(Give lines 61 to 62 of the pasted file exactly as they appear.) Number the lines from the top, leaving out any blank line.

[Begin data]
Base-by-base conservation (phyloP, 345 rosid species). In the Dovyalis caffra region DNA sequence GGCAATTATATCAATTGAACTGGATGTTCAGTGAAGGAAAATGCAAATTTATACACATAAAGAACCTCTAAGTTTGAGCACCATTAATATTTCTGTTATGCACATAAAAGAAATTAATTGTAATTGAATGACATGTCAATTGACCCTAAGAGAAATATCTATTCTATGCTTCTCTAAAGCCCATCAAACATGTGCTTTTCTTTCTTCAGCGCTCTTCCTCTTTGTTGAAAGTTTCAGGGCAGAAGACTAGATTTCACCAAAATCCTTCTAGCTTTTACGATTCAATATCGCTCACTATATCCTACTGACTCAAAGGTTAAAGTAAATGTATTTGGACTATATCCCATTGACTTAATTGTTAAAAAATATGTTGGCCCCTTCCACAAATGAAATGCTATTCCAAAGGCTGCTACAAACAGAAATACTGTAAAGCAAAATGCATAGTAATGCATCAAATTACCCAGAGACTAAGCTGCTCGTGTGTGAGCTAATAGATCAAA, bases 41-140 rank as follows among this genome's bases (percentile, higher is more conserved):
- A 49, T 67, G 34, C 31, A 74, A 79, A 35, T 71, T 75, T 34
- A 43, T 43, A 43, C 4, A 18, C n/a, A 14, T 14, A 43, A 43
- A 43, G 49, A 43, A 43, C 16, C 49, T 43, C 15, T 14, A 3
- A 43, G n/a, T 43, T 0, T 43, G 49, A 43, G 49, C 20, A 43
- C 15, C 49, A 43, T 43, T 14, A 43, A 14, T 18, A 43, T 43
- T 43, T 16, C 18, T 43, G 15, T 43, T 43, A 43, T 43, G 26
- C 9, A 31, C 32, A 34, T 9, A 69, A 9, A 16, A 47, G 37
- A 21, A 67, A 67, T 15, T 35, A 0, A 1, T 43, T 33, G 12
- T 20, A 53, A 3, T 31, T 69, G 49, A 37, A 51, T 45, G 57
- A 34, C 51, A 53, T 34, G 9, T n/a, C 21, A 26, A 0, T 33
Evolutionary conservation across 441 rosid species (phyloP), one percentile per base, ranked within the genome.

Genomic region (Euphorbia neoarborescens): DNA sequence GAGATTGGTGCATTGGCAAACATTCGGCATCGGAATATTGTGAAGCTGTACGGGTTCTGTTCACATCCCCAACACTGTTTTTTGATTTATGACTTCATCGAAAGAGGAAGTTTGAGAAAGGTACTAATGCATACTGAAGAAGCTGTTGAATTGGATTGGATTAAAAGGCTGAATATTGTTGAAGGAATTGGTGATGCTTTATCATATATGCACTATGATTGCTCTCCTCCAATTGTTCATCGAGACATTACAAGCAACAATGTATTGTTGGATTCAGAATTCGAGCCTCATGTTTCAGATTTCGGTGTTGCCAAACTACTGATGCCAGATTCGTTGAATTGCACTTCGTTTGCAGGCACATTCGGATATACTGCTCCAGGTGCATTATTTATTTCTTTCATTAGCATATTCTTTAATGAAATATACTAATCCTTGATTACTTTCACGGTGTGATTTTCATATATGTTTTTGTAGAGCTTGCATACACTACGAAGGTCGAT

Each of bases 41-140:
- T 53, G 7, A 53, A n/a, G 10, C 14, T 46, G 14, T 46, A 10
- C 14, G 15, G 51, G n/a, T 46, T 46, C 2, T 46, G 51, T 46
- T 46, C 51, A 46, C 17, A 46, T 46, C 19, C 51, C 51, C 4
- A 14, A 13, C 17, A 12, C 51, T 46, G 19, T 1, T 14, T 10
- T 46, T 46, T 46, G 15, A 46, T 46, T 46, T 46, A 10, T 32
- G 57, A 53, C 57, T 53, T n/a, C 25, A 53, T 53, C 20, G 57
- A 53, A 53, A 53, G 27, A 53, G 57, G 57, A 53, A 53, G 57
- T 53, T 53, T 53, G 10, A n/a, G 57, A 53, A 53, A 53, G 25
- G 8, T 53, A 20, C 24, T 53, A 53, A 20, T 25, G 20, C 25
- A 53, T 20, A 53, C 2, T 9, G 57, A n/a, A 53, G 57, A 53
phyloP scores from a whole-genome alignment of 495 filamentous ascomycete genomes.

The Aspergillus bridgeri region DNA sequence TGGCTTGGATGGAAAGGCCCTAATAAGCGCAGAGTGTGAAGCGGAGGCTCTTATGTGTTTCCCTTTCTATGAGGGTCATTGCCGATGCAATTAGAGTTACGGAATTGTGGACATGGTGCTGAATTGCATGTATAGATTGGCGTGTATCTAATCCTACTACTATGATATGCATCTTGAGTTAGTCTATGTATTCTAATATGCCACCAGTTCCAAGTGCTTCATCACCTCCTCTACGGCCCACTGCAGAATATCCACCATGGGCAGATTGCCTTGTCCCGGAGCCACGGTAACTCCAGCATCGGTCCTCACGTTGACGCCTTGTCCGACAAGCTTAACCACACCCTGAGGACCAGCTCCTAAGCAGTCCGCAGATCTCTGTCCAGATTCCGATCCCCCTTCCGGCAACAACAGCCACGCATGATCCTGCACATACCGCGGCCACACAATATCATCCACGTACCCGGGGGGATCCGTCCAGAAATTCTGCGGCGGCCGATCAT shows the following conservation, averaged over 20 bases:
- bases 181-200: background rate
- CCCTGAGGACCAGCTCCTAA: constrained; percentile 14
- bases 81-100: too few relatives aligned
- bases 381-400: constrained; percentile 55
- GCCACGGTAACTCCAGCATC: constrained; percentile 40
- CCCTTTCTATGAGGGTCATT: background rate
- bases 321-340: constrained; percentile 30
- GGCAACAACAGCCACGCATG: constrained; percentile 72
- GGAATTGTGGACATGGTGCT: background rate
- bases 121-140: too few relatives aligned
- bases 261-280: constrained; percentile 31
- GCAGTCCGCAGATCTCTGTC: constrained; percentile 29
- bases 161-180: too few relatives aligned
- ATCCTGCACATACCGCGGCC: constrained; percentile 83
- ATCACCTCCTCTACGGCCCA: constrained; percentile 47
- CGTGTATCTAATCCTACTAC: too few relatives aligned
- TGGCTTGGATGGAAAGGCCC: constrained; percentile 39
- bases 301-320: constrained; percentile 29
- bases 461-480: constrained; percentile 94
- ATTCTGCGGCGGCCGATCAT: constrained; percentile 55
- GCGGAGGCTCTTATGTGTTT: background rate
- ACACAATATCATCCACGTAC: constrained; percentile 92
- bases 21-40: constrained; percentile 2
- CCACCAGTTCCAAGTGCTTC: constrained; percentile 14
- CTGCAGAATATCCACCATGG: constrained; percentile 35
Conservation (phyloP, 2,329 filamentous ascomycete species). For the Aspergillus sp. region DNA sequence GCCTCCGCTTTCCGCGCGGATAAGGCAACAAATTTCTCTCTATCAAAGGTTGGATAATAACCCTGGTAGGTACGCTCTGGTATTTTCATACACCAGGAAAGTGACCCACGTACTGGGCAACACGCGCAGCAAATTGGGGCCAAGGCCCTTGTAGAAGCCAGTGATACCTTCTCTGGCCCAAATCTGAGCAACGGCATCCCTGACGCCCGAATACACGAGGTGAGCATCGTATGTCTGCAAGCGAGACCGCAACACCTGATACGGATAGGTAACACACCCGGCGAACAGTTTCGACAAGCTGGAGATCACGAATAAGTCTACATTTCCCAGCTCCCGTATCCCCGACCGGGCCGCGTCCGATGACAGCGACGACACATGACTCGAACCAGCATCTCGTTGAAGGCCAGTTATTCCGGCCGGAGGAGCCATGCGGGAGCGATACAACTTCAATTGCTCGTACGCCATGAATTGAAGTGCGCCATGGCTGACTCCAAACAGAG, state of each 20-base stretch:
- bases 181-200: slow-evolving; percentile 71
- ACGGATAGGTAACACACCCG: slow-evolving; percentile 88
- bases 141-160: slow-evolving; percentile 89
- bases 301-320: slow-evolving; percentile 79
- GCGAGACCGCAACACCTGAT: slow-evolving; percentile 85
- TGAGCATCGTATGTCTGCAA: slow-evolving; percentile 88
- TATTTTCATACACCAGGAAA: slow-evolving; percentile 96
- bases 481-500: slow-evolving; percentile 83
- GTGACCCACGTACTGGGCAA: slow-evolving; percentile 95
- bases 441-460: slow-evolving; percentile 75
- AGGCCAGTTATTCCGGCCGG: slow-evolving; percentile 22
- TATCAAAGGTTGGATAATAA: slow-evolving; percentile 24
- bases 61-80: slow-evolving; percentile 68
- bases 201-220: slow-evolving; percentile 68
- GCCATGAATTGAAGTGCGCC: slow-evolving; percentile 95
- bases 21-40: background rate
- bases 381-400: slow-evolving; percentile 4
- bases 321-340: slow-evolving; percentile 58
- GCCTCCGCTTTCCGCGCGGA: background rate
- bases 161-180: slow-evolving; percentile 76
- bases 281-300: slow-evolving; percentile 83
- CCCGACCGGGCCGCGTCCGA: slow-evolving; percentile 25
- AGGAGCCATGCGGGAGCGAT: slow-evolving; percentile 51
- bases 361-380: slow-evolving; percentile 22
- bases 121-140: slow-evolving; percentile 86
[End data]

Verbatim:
- GTGACCCACGTACTGGGCAA: slow-evolving; percentile 95
- bases 441-460: slow-evolving; percentile 75